Used to be in order to take advantage of just one feature of Google Voice, voicemail transcription, you had to set your number to forward to your Google number if you don’t pick up or if you’re on the line with someone. But if you wanted to use all the other features of Google Voice, then you’d have to start giving out your Google Voice number. Should you wish to receive calls either on your computer or SIP phone in addition to your cell phone, unless you set your number always to immediately bounce calls to GV (not a good idea), those calls would have to be aimed at your Google Voice number. If you want to receive text messages through Google Voice and scrap your SMS package you’d have to make sure your friends used your new number.
It takes a long time to tell a big batch of people to reach you on a new number, possibly one with a different area code, and it’s kind of a nuisance to get everyone you communicate with to call you on a different number and for a long time many people had wished there were a way to just port their own phone number to Google in order to go crazy with Google Voice in all of its glory. And really, it’s quite glorious.
So Google’s now doing that, porting (it’s called porting) numbers, letting Google Voice users tell Google to go ahead and snatch their phone number from their carrier so that when people call your regular number, it’s routed to Google and based on what you tell Google to do it will relay the call to any number or numbers you tell it to, thereby eliminating any need for a Google Voice-assigned number.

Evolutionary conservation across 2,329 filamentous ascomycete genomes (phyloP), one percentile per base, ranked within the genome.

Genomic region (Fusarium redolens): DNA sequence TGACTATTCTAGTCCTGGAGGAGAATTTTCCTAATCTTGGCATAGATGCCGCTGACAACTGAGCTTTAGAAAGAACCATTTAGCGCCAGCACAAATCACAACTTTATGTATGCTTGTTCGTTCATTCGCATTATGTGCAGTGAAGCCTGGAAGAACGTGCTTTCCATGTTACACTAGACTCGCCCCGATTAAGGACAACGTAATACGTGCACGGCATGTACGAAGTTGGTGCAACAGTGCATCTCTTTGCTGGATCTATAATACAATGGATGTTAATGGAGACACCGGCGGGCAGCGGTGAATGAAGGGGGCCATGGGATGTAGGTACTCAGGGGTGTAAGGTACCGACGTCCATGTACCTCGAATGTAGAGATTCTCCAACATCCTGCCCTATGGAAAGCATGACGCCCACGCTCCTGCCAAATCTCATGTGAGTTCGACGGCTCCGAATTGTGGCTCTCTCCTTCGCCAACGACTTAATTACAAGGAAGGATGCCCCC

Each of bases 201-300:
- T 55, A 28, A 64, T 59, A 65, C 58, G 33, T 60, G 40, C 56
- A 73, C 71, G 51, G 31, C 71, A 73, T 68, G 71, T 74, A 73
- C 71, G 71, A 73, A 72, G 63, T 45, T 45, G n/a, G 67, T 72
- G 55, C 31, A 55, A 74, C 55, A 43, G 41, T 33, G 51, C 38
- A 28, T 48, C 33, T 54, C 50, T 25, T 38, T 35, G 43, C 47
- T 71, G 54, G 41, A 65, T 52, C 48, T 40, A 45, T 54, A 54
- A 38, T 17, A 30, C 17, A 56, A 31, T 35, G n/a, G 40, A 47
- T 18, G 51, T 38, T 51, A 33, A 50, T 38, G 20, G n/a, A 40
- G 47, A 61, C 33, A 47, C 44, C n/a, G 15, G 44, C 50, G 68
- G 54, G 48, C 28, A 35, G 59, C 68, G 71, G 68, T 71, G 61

Here’s the catch: In addition to the $20 Google charges you to port the number (GV is otherwise free), when Google grabs your number from your carrier, your account with your carrier may be terminated, which means you’d need to make a new plan, paying for any early termination fee you may be exposed to, and the days you had on your old plan that accumulated to get you closer to being able to upgrade to a newer phone, well, I don’t know how that works. But you may get stung with an ETF. You’d want to check with your carrier on this if you find this Google Voice number porting enticing.
I’m aware that that’s a tall order. But hey, if you’ve used Google Voice a bit you may feel that it’s worth it. And if you’re fairly deep into your current contract or beyond it, you may have either a low ETF or none at all. Why is it worth it? Let me hit you with some of the features with an old but soulful video:
In addition, you can make free domestic calls from your computer and you’re not going to find cheaper rates on international calls. Conferencing too, a good app for your phone and hopefully soon SIP calling through Google so that you can really stick it to the carriers. Come to think of it if you tend to use your phone only in places where you get wifi, don’t get a new plan and instead live off the grid for free using SIP for voice (I recommend sipgate). To port, and again you should either call your carrier first to get a heads up on any subsequent procedures, log into Google Voice, then Settings and the button’s right in front of you.
If I’ve managed to hook you and you’re ready to take the dive, look over the porting FAQ.